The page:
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Work doesn’t always have to feel like work when it produces a sincere joy. MEDRIX volunteers develop a true bond with their Vietnamese colleagues through sharing a mutual passion: English Medical Terminology. It’s a vital course for Vietnamese doctors and nurses to take. They simply need to know the international language of their profession if they wish to communicate and share medical knowledge.

Cindy Young traveled with MEDRIX to teach English Medical Terminology from 2006-2012. Cindy is a dedicated nurse who, along with her husband Doug, are passionate about Vietnam. Doug tracked the 2012 course, as well as their other Vietnam adventures, on his blog Virtual Doug. Here’s an excerpt: Florence Nightingale

“If one were to read most of the posts on this blog, one would think we are here in Việt Nam to just see the sights, go to a wedding, eat good food and ride a motorbike. That may be true for me, but not for Cindy. She has work to do, though she will be the first to tell you that it is not work for her – it is a labor of love.

“These are motivated students. They already have passable general English skills, but now they need to  add correct medical terms and names of procedures to their vocabulary. For a non-medical person, the entire class is gibberish, but to a medical professional’s ears, they are just learning the English term for words they already use in their practice of medicine and nursing. In Cindy’s classroom was a bust of Florence Nightingale. While seeming a bit strange to see in this Asian country, it was also nice to know that the spirit of caring for others transcends cultures. Love, not English, is the true international language.”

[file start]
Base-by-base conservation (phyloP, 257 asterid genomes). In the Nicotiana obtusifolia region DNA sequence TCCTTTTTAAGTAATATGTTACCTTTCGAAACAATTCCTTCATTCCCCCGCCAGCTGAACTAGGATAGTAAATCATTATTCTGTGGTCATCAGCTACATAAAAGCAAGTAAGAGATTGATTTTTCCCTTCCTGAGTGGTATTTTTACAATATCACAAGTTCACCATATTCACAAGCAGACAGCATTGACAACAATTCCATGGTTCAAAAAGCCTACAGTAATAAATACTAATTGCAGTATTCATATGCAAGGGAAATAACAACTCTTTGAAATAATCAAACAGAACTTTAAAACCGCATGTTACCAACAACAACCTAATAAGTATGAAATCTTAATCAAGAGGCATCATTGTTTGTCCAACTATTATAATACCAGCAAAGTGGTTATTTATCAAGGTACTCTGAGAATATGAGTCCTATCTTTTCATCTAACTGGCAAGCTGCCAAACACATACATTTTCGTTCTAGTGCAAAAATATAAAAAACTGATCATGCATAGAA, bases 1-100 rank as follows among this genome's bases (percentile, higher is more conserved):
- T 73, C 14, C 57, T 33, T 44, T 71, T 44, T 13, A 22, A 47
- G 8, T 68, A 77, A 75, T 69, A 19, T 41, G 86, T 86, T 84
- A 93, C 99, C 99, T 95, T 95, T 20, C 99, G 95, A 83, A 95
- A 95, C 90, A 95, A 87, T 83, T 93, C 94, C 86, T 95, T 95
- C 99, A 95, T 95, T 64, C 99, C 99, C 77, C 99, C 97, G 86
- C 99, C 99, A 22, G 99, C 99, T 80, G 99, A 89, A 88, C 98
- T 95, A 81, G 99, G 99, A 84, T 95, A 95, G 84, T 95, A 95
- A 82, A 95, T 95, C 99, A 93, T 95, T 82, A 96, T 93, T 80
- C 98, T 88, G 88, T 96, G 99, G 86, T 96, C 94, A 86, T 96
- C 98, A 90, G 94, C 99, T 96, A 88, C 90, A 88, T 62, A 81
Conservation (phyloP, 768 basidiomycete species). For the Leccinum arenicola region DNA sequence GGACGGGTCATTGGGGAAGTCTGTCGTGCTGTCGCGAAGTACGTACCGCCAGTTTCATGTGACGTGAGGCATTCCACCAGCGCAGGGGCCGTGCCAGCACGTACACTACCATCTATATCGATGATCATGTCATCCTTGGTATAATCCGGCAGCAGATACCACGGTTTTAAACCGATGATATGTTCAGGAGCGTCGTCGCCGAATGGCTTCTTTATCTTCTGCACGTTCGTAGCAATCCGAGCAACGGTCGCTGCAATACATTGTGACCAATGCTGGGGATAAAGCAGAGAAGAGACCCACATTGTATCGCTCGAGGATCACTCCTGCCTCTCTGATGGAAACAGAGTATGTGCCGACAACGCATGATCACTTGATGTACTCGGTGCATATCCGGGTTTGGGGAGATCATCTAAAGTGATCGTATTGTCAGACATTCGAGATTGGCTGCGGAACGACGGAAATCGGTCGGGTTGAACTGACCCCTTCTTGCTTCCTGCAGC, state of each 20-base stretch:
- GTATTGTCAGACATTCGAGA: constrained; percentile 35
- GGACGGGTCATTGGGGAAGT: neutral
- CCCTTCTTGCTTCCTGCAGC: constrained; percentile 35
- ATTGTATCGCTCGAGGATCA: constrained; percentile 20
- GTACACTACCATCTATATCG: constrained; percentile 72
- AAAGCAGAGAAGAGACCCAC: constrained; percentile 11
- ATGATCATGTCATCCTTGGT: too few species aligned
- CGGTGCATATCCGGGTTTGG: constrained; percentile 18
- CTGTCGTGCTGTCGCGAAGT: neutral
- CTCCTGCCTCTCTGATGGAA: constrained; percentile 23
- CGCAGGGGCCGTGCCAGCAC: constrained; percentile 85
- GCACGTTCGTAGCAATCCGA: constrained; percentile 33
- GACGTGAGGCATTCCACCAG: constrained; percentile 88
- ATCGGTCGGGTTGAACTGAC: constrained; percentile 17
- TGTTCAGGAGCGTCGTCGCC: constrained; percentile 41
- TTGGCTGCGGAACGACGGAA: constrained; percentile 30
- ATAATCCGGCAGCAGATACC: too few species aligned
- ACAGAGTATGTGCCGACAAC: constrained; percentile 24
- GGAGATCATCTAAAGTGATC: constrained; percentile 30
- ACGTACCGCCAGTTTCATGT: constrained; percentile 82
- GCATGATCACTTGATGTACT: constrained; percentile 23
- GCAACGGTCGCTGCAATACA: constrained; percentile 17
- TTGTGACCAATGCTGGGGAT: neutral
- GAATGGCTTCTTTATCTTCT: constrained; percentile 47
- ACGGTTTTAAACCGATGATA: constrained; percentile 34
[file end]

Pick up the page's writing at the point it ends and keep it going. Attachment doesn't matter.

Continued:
Medical terminology presentationDr. Mark Jabbusch had a similar experience when he completed teaching a short course for doctors in English Medical Terminology. Through developing a mutual language in their shared profession, Dr. Jabbusch discovered a bond with his students and colleagues that he had not expected:

“Closing of the course was tonight and I am still not sure all what happened. What I do know is there was a shared closeness (couched mostly in our relationship as doctors) that went beyond anything I could have brought to the table.

There was a building trust and depth of sharing to the end point when I shared about love. One of the docs had earlier asked me ‘why I had come’. I hadn’t answered well; I decided to try again in my closing.

I had been working them over with Greek and Latin derivations as part of the way to learn and pronounce medical terms. So I ventured into the four Greek words for ‘love’ at the end:

  1. Building from a love we all have for family and clan (very strong over here);
  2. To eros love (another reason I had traveled half way around the world and given of my time to be here… to see Barbara tomorrow);
  3. To brotherly love (which I could tie into the sharing we had done this week as physicians);
  4. And finally to agape love.

“With this I could share that I have known unconditional love, and that it was not mine to keep, but to share. I held that out as long as I thought I could pause, then reaped a lot of hugs and tears and a celebratory (I could only wish it were a fully agape) dinner. I wanted to name the giver of this unconditional love – I made it clear it didn’t originate in me – but I didn’t get that far.

I do know that ‘surely the presence is in this place.'”